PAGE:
The following is a brief recap of regulatory work by the Securities and Exchange Commission, U.S. Treasury, and audit and accounting standards agencies.
For years, the NVCA has worked with the exchanges to raise the level of share ownership that creates regulatory concerns with the independence of a board member, particularly of an audit committee member. Both the NYSE and NASDAQ have recently shown a willingness to modify their rules on audit committee member independence, indicating a comfort level with shareholdings of 20% or less. However, those rules are on hold while the SEC finalizes rules on independence required under Sarbanes-Oxley.
The NVCA used the SEC’s rulemaking initiative on financial experts to also highlight the difficulty that an overly literal reading of Sarbanes-Oxley would cause for companies with audit committee members who represented more than 5% of the stock of the issuer. That advice seems to have registered. The SEC’s audit committee rule proposal, which must define a non-independent “affiliated person” for Sarbanes-Oxley purposes, takes the approach recommended in our “financial expert” comment letter. While the new proposal does not mention a 20% shareholder level, it does accept the form of analysis that exchanges have used in the past-one based on control, and a “facts and circumstances” analysis, rather than a mechanical test based on share ownership.
The NVCA has filed a comment in response to the proposed rule recommending a safe harbor level of ownership at 20%. The letter also tries to educate the SEC on the value of large shareholders who are independent of management and the very low risk that a VC director would use any control to abuse other shareholders.
With regard to audit commitees, the SEC has approved final rules requiring issuers to disclose in 10Qs and 10Ks whether they have an “audit committee financial expert” as defined in the statute. The final rule offers more flexibility than the initial SEC proposal, which would have made it difficult for any non-CPA to qualify. As the NVCA recommended in its comment letter to the SEC, the new rule states that characteristics that qualify someone to serve as an audit committee financial expert could be acquired through relevant experience. It also changed the designation to “audit committee financial expert” to reflect the more specific purpose of the position. In addition, it provides a “safe harbor” to clarify that designation, as the audit committee financial expert does not carry increased liability. It is still unclear who will qualify for the designation.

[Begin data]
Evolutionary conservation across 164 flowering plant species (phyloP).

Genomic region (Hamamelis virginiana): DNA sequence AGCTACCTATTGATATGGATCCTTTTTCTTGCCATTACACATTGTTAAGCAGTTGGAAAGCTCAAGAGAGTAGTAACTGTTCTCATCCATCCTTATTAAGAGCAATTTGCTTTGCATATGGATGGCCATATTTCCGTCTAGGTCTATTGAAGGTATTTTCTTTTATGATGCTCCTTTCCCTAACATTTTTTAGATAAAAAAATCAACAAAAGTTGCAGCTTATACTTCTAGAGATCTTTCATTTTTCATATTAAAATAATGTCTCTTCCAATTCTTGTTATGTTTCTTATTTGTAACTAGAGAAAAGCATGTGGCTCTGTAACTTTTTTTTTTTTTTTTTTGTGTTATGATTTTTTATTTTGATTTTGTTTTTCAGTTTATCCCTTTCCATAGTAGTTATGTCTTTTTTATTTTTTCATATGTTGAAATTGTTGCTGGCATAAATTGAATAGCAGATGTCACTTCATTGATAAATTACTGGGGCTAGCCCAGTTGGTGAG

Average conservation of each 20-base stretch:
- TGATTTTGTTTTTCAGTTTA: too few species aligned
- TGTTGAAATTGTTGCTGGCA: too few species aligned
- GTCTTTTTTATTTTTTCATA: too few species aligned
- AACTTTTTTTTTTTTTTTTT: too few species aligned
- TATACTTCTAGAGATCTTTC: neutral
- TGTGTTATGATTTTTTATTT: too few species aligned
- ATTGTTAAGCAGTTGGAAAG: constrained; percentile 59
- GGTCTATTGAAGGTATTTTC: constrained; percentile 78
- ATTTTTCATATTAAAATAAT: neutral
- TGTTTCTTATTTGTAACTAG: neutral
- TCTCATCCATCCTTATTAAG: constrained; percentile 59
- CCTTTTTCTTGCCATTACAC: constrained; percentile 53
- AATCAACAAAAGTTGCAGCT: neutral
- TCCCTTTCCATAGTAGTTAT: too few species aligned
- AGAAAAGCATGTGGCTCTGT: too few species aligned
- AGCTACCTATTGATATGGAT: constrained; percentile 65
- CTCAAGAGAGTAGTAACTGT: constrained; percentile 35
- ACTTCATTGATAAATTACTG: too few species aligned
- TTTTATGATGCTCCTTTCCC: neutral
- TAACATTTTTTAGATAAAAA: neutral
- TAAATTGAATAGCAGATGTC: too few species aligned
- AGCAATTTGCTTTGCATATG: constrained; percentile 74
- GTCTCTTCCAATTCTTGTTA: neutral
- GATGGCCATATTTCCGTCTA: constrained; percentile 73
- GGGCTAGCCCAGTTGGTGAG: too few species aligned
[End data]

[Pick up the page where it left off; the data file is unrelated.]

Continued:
As part of the ongoing scrutiny of conflicts of interest by securities analysts, the Sarbanes-Oxley Act trumped NASD and NYSE efforts to address the issue. The legislation may have precluded any regulatory flexibility for addressing the disproportionate impact that rules separating research from investment banking would have on smaller regional investment banking firms. The NVCA will ask the NYSE/NASD IPO Advisory Committee to do what it can to ensure the continued viability of regional investment banking firms whose business model is being undermined by these new rules.
Proposed AICPA Statement
The NVCA is evaluating the exposure draft of an AICPA Statement of Position (SOP) that may have the effect of changing the accounting for VC funds. Because the SOP allows for little judgment as to its application, there is concern that it could cause some funds to switch from fair value accounting, as required of investment companies, to either equity or consolidation accounting, which would be required for funds that do not qualify as investment companies. The NVCA will comment on the “exposure draft” and work with AICPA staff and accounting experts to ensure that the new guide is workable for VC funds.
The NVCA commented in favor of Treasury Department draft rules on the application of Patriot Act anti-money laundering program requirements to “unregistered investment companies.” We supported the liquidity-based distinction based on a 2-year lock-up by which most venture capital funds should be exempt from the new requirements. We emphasized the need to allow for certain investors to redeem their interests based on legal requirements. The rules were set to be finalized by the end of Q1.
SEC on Private Equity
The SEC continues to investigate whether hedge funds should be subject to more regulation. Since venture capital firms are exempt from SEC regulation under the same provisions as hedge funds, we are monitoring this situation closely. The principal exposure now seems to be the risk that the SEC would re-define “client” to mean an individual investor in a fund, rather than a fund, for purposes of the fewer-than-15-client exception from registration under the Investment Advisers Act.
New FASB Rule
The Financial Accounting Standards Board has published a new standard on consolidation of off-balance sheet entities. The NVCA is evaluating the potential impact of the new rule on venture capital funds. There have been concerns that investors in funds with only a few investors could be caught in the effort to require consolidation of previously off-balance sheet entities onto the financial statements of the investor.
Brian T. Borders is Of Counsel in the Washington office of Mayer, Brown, Rowe & Maw. Borders has served the NVCA as Regulatory Counsel since 1999. He also serves on the Board of the NASD.